Switzerland calls for tougher action on global poverty

The Swiss Development Agency is involved in a number of overseas aid projects Keystone Archive

Switzerland is leading efforts to persuade rich countries to cut the debt burden of the world's poorest nations at a United Nations conference underway in Brussels.

This content was published on May 14, 2001 minutes

The week-long conference, which ends on Sunday, is focusing on ways to relieve the burden of debt in the 45 poorest nations in the world. Topics slated for discussion include ways of reducing and managing debts and the possibility of opening up the markets of industrialised nations to more developing countries.

Switzerland, represented at the conference by a joint delegation from the Swiss Development Agency (SDA) and the State Secretariat for Economic Affairs, intends to take a leading role in persuading other developed nations to commit themselves to the search for a reduction in global poverty.

The aim of the conference, the third of its kind in as many years, is to establish an international plan of action which sets "realistic objectives" for the development of LDCs.

The promotion of education and the basic human right of access to clean drinking water are areas which the Swiss delegation is keen to stress at the conference, says SDA deputy director, Jean-François Giovannini.

The problem, argues the SDA, is that the level of debt in many of the developing countries is so high that all available money goes into paying back the cost of loans, leaving little or no resources for the development of a basic infrastructure in the fields of education and health services.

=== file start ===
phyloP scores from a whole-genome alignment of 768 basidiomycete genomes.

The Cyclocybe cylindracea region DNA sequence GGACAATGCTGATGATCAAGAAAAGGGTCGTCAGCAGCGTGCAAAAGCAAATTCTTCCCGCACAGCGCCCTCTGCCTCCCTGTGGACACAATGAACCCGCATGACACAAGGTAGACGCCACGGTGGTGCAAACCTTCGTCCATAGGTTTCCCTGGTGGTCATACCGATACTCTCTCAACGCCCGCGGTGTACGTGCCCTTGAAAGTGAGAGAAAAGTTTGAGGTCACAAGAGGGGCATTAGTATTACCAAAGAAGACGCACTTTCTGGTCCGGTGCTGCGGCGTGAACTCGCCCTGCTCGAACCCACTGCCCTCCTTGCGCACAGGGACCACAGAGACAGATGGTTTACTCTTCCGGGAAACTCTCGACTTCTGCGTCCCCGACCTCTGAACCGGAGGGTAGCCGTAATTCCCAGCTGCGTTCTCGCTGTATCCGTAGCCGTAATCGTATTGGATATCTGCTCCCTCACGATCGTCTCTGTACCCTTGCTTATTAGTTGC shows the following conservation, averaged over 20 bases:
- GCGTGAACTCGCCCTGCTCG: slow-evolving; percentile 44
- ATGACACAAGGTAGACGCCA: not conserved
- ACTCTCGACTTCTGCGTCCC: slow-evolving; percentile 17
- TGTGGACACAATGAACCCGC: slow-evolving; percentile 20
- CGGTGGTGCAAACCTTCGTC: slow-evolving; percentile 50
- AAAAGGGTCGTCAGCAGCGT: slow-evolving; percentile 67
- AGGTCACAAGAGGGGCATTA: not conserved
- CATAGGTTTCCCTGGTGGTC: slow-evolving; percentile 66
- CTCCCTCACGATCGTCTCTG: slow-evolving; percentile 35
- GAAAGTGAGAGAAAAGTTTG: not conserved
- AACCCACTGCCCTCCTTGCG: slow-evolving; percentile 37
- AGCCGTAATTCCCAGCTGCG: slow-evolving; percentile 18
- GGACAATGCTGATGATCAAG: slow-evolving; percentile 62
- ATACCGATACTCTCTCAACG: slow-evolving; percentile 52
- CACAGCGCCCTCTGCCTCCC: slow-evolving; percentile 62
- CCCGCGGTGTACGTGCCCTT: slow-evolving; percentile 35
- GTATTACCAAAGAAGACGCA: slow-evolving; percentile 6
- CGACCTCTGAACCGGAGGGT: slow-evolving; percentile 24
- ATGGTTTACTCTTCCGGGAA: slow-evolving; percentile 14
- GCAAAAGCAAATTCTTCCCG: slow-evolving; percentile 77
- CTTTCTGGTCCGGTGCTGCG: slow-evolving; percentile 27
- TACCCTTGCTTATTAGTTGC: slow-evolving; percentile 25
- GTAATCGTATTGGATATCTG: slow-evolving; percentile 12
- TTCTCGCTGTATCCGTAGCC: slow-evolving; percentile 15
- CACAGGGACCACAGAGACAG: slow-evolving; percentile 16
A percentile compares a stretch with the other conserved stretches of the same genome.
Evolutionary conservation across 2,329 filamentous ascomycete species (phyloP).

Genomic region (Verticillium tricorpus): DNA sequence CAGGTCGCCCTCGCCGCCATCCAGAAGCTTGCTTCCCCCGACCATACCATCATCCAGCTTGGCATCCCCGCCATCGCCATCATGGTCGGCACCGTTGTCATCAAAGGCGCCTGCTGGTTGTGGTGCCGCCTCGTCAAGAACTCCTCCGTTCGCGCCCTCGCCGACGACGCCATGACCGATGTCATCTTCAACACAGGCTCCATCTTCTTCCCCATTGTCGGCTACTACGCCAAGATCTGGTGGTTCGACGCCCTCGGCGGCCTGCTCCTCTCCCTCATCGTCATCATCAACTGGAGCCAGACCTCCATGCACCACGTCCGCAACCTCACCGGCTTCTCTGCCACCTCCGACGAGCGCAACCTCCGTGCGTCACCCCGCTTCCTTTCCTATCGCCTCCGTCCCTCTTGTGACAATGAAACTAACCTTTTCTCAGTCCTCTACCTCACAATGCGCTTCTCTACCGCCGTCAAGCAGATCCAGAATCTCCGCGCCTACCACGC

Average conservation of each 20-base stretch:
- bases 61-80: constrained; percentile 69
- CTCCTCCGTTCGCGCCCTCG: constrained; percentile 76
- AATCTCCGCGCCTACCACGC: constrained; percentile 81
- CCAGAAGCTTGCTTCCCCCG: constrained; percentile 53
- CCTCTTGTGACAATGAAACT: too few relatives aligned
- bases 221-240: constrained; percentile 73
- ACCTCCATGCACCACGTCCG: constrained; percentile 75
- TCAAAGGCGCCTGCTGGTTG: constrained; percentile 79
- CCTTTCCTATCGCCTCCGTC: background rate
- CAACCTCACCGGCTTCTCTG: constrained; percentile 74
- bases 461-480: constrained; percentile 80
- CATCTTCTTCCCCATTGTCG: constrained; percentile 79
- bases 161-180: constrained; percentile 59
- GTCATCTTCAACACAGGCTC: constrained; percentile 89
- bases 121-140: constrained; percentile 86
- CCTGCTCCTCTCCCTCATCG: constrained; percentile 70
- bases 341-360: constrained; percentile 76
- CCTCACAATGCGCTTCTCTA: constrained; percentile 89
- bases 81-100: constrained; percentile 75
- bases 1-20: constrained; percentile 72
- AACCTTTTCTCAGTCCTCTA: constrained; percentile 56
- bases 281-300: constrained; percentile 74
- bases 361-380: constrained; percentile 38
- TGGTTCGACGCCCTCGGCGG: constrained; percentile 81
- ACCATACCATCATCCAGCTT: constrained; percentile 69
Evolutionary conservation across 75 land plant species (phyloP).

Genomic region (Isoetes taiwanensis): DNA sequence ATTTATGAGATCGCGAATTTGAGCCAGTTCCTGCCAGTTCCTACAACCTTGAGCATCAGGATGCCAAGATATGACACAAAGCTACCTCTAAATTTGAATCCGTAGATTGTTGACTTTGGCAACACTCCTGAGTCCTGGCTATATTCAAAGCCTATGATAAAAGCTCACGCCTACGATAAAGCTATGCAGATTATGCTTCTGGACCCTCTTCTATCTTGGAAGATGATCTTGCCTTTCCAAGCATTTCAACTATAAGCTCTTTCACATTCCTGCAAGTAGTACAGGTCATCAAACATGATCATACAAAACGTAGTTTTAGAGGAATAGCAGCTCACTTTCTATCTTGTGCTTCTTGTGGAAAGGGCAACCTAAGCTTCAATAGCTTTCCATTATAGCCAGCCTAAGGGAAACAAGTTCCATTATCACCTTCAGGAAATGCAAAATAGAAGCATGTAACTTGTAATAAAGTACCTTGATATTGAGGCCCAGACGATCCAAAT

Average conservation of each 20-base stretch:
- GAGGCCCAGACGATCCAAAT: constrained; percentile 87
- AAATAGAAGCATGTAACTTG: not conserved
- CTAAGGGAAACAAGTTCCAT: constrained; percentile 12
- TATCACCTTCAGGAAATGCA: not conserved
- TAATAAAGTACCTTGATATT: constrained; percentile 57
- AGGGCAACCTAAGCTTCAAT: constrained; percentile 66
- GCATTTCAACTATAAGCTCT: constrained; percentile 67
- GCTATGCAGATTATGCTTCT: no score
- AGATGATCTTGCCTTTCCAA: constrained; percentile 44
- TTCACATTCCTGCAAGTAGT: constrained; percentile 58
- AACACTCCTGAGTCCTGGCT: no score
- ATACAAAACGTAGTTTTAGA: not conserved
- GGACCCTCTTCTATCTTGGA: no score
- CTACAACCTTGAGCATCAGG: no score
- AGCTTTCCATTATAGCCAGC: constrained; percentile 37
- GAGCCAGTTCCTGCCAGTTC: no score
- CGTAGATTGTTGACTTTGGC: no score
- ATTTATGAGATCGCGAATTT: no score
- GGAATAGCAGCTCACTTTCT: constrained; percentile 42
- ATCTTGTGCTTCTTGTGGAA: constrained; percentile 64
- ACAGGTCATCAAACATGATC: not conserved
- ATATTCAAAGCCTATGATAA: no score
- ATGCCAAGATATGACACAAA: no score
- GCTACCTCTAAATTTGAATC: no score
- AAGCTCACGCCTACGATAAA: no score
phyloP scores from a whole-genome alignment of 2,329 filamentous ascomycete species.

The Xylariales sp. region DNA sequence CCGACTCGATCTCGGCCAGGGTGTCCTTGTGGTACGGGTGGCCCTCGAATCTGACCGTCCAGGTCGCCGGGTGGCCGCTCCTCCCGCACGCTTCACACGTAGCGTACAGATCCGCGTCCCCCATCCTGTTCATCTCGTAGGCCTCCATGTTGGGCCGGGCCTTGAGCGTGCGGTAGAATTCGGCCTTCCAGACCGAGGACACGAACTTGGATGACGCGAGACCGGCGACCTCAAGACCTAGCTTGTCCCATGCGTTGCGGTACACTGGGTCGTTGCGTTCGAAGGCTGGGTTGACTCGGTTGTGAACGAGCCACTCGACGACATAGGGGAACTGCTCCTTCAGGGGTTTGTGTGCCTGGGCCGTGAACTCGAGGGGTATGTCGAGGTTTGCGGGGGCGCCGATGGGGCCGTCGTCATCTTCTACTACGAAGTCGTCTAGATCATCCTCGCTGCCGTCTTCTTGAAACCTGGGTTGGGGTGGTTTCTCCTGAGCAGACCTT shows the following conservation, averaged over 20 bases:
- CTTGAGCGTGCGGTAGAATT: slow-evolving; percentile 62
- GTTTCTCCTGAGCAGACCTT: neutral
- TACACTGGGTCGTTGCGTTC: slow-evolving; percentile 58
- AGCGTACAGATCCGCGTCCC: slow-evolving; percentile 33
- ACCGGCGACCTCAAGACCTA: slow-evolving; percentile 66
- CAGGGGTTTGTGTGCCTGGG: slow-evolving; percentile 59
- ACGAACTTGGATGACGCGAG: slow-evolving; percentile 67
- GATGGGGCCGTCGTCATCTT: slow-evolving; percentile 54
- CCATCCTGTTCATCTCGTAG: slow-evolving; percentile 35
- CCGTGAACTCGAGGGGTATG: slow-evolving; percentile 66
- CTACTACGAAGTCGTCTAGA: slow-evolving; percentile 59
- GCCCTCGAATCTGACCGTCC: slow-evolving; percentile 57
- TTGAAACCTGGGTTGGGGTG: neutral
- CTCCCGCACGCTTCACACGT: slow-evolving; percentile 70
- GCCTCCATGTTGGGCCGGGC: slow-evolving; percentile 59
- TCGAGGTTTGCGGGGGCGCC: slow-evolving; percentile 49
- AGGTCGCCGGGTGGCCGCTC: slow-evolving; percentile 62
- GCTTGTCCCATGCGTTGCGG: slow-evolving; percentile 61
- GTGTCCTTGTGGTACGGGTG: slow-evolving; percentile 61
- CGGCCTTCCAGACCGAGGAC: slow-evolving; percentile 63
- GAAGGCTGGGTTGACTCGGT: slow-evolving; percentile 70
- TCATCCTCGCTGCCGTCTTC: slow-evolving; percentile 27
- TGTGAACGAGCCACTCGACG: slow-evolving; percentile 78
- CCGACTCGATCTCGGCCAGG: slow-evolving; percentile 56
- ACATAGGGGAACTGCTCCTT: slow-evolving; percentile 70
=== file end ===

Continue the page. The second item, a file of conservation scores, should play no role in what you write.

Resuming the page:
In an interview with swissinfo, Giovannini said that while many countries agree in principle with debt relief programmes instigated by the World Bank and International Monetary Fund, large industrialised nations find it difficult to give appropriate financing support.

"It's usually the smaller nations which contribute more than larger ones. The G7 countries should follow the lead of smaller nations like Switzerland and the Scandanavian countries."

A number of LDCs already receive aid assistance from Switzerland, but Giovannini warns that Switzerland's resources are not inexhaustible and countries to which aid is offered must show themselves ready to take on the challenge of helping themselves.

"The countries should be open and willing to undertake the efforts for their own development," said Giovannini. "We can't be everywhere at the same time, so in order to be efficient we have to restrict our programmes to about 20 countries worldwide."

Walter Fust, who as head of the agency is leading the Swiss delegation to Brussels, has called on the international community to do all it can to fight poverty in the developing world.

"These 49 countries are the poorest in the world," said Fust, "more often than not because they are isolated, mountainous or located in remote desert regions.

"They face seemingly insurmountable difficulties, and it is clear that the international community must act with greater resolve to give these countries a chance of finding a way out of the rut."

Most of the 641 million inhabitants of LDCs, says the SDA, live on less than $2 per day, while basic per capita income has not increased in the past two decades. These facts alone, the Swiss delegation insists, should provide enough impetus for the international community to agree to work together.

The failure of previous high-level multilateral talks to turn words into action, Giovannini admits, has set back progress in the least-developed countries by many years.

"I must say that in the last 20 years we decided on action programmes that were never really implemented," Giovannini told swissinfo.

"I think now it's time to stop just talking and get down to action. Nothing is going to happen overnight, this situation will last for perhaps half a century, but we must get started and achieve a lot more than we have in the last 10 years."

swissinfo with agencies

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